Example 2:

/* explicit label */
someLabel:
do while x > 0:
  ...
  if x < 10 then next someLabel.
  ...
end.

/* implicit targeting */
do while x > 0:
  ...
  if x < 10 then next.
  ...
end.

Converted code:

/* explicit label */
someLabel:
while (_isGreaterThan(x, 0))
{
   ...
   if (_isLessThan(x, 10))
   {
      continue someLabel;
   }
   ...
}

/* implicit targeting */
loopLabel0:
while (_isGreaterThan(x, 0))
{
   ...
   if (_isLessThan(x, 10))
   {
      continue loopLabel0;
   }
   ...
}

Details:

In this case, the targeted block is the non-managed Java while statement is used. In the converted code, the NEXT is converted to a Java continue statement which explicitly targets the while loop even if the 4GL code didn't specify it.

Example 3:

/* explicit label */
someLabel:
for first book:
  if book.book-id < 100 then next someLabel.
  ...
end.

/* implicit targeting */
for first book:
  if book.book-id < 100 then next.
  ...
end.

Converted code:

/* explicit label */
forBlock("someLabel", new Block()
{
   RandomAccessQuery query0 = null;

   public void init()
   {
      RecordBuffer.openScope(book);
      query0 = new RandomAccessQuery(book, (String) null, null, "book.bookId asc");
   }

   public void body()
   {
      query0.first();
      if (_isLessThan(book.getBookId(), 100))
      {
         leave("someLabel");
      }
      ...
   }
});

/* implicit targeting */
forBlock("blockLabel0", new Block()
{
   RandomAccessQuery query1 = null;

   public void init()
   {
      RecordBuffer.openScope(book);
      query1 = new RandomAccessQuery(book, (String) null, null, "book.bookId asc");
   }

   public void body()
   {
      query1.first();
      if (_isLessThan(book.getBookId(), 100))
      {
         leave("blockLabel0");
      }
      ...
   }
});

Details:

When NEXT is targeted (explicitly or implicitly) at a FOR FIRST/LAST block then it is silently converted to act as a LEAVE in the 4GL. The Java version will convert to a BlockManager.leave(). Even if a block was implicitly targeted by a NEXT statement, FWD always specifies the explicit label of the converted target block in the leave().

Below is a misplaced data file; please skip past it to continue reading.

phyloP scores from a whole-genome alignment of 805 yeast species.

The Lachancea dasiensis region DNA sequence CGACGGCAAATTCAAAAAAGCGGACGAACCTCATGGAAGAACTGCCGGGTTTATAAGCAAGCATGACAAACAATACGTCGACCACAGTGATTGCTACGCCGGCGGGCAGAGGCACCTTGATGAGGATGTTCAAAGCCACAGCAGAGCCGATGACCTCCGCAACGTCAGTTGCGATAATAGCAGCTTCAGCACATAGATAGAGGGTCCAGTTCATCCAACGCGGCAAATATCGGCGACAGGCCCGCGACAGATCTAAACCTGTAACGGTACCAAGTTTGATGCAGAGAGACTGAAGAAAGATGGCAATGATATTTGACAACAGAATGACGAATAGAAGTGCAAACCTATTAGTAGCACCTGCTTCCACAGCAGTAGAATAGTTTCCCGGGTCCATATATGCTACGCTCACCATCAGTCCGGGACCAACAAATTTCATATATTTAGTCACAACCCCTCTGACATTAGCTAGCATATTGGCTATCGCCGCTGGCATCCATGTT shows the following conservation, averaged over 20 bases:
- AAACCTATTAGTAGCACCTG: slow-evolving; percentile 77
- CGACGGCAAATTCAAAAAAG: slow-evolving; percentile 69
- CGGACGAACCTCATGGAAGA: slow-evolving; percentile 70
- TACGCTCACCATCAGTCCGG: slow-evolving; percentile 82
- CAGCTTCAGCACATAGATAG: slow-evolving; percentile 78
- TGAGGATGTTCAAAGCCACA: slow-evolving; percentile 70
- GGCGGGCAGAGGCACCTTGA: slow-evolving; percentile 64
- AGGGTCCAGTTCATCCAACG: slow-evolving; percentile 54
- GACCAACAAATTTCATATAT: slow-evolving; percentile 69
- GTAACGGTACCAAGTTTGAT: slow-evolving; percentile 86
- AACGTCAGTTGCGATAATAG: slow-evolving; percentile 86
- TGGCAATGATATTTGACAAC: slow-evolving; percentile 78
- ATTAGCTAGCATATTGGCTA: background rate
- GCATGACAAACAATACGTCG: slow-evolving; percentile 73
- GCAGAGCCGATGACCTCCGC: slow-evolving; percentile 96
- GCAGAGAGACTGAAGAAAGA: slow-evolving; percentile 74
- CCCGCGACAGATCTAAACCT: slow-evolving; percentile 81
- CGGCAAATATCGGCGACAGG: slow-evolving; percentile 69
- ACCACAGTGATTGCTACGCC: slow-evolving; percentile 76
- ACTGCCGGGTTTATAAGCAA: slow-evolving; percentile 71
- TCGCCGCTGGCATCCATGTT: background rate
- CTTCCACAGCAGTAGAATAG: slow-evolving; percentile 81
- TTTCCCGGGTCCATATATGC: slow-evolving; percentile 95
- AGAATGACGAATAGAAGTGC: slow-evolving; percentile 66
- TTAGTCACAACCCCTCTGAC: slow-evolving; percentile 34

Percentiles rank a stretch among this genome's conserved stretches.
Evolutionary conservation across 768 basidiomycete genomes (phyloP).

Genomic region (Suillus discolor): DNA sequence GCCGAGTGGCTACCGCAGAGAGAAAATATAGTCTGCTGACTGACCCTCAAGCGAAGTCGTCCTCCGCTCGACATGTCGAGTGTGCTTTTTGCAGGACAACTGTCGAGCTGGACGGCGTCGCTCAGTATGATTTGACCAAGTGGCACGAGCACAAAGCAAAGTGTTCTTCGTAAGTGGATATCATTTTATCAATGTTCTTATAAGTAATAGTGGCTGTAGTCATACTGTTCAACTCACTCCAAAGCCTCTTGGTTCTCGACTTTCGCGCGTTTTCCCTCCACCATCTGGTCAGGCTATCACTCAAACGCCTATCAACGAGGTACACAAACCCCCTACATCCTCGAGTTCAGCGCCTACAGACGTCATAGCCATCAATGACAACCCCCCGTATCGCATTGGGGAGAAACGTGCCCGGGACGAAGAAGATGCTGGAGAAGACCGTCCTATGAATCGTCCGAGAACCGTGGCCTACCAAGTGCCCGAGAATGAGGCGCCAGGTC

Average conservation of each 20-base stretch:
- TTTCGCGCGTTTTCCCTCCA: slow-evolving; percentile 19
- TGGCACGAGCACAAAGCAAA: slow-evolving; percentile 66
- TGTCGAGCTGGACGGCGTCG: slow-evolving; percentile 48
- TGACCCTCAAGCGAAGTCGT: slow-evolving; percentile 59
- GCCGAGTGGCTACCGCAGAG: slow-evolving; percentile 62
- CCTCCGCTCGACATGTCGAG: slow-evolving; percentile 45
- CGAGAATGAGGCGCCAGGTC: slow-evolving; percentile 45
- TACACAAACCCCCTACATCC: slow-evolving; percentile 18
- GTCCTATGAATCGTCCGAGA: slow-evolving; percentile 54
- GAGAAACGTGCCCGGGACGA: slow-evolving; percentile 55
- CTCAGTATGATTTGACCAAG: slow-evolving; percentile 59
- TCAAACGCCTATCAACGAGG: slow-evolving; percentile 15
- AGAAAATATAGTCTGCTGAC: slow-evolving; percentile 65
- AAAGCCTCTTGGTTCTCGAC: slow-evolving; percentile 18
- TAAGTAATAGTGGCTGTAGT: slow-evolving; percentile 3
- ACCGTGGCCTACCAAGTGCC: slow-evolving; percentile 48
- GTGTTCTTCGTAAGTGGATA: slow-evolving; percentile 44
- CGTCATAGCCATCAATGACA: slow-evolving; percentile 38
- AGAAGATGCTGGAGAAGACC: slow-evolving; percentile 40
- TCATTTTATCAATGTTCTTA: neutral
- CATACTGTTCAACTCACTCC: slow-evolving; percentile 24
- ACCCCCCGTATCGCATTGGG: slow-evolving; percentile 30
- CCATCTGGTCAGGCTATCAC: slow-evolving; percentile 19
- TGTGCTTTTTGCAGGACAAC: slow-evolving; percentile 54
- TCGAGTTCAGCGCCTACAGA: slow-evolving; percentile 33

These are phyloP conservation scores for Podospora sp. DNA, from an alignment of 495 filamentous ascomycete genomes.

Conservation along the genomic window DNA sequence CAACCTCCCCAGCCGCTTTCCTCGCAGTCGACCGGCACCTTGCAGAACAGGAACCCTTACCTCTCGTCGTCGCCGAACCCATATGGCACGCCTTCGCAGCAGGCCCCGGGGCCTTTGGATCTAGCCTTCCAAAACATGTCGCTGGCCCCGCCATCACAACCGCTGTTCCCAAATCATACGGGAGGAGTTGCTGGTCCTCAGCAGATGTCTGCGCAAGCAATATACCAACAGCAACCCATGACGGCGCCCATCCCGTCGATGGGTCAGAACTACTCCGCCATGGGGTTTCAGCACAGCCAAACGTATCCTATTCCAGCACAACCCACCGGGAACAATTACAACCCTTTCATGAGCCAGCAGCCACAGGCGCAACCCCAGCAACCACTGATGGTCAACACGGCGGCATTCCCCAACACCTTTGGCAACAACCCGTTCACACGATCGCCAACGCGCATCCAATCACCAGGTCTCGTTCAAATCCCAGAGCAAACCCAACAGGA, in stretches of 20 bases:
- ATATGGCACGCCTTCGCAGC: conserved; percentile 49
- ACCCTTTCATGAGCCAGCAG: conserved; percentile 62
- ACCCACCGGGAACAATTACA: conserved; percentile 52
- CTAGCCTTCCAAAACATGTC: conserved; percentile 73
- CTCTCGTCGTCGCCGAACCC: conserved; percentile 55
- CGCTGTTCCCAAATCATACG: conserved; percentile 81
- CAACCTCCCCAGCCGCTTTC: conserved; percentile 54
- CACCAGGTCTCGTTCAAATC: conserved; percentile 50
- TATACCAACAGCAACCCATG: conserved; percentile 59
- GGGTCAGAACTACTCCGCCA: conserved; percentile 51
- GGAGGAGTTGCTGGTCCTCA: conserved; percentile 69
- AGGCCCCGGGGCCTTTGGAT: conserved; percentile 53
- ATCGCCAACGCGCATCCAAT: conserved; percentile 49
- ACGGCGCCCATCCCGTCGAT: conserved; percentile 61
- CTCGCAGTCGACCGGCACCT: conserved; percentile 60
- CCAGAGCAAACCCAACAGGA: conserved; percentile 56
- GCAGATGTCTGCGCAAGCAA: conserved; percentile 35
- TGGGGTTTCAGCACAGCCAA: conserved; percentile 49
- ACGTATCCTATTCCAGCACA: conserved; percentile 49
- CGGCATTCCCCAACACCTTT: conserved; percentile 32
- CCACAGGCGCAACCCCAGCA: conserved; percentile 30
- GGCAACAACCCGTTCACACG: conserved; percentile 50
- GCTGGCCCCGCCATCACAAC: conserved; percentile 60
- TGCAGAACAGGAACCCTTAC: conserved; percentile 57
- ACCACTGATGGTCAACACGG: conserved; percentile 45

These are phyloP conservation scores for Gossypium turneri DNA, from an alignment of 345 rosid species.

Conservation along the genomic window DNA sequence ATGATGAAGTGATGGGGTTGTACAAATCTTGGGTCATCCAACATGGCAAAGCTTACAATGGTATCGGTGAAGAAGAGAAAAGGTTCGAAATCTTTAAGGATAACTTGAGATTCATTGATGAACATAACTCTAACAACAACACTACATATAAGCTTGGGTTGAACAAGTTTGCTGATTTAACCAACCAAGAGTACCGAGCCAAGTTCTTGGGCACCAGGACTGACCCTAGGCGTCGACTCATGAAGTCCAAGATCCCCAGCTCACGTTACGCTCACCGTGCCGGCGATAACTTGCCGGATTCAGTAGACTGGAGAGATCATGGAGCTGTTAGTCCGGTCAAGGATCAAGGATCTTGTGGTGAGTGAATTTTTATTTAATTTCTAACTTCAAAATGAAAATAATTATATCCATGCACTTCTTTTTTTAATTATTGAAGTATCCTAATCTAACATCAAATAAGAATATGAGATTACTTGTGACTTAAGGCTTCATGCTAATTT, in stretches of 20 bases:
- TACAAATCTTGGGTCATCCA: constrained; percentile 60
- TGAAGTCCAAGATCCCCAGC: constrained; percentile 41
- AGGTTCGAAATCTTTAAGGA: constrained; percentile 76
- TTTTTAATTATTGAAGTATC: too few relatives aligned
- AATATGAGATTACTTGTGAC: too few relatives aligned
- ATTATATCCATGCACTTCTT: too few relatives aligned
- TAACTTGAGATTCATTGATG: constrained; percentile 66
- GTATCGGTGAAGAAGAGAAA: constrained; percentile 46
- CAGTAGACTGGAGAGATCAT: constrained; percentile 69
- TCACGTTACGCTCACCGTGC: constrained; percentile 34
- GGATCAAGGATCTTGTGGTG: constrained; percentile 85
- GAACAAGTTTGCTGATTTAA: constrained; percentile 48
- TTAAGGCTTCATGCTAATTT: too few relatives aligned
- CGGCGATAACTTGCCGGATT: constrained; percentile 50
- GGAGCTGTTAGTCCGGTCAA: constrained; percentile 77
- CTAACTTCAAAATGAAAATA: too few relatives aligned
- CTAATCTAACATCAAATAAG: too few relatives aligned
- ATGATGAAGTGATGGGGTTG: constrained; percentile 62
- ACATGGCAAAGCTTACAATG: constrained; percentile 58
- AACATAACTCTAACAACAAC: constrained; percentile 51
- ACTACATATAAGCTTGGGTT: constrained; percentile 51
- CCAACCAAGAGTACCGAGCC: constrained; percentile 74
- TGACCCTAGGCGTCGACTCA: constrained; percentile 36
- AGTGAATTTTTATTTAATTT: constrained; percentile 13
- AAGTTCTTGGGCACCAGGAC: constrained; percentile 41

Example 4:

procedure proc:
   ...
   next.
end.

Converted code:

internalProcedure(new Block()
{
   public void body()
   {
      ...
      returnNormal();
   }
});

Details:

When NEXT implicitly targets a top-level block, it is is converted to a RETURN statement. BlockManager.returnNormal is used in the converted code.

PAUSE Statement

Suspends processing for a specified number of seconds or until the user presses any key. The type-ahead buffer is cleared. Of great importance to control flow, the PAUSE statement allows user to raise ENDKEY, ERROR or STOP condition (using corresponding keys).

PAUSE [ n ] [ BEFORE-HIDE ] [ MESSAGE message | NO-MESSAGE ] [ IN WINDOW window ]

The 4GL parameters of this statement are:

  • n - a numeric expression specifying the maximum number of seconds suspend processing. Without this option, processing is suspended until the user presses a key. Even if the number of seconds is specified, the user can resume processing immediately by pressing a key.
  • BEFORE-HIDE - makes the statement specify the pause action (message and delay) the user must take whenever frames are hidden automatically.

PAUSE statement is converted to the following APIs:

  • LogicalTerminal.pause - for all cases when BEFORE-HIDE option is not specified;
  • LogicalTerminal.pauseBeforeHide - if BEFORE-HIDE option was specified.

During the PAUSE (either kind), if the user presses a key which is associated with raising a condition (e.g. the END-ERROR key), that condition will be raised. The program's processing will resume, BUT instead of executing the statement that immediately follows the PAUSE, the block/loop will UNDO and otherwise execute the expected processing that occurs for that condition (based on default block properties, ON phrases and so forth).

For full details on the conversion of this statement see the PAUSE Statement section of the Terminal Management chapter of Part 6. The content here is only related to control flow.

QUIT Statement

Raises the QUIT condition. By default, this exits from the application and returns to the operating system. One can change this behavior by including the ON QUIT phrase in an enclosing block's header.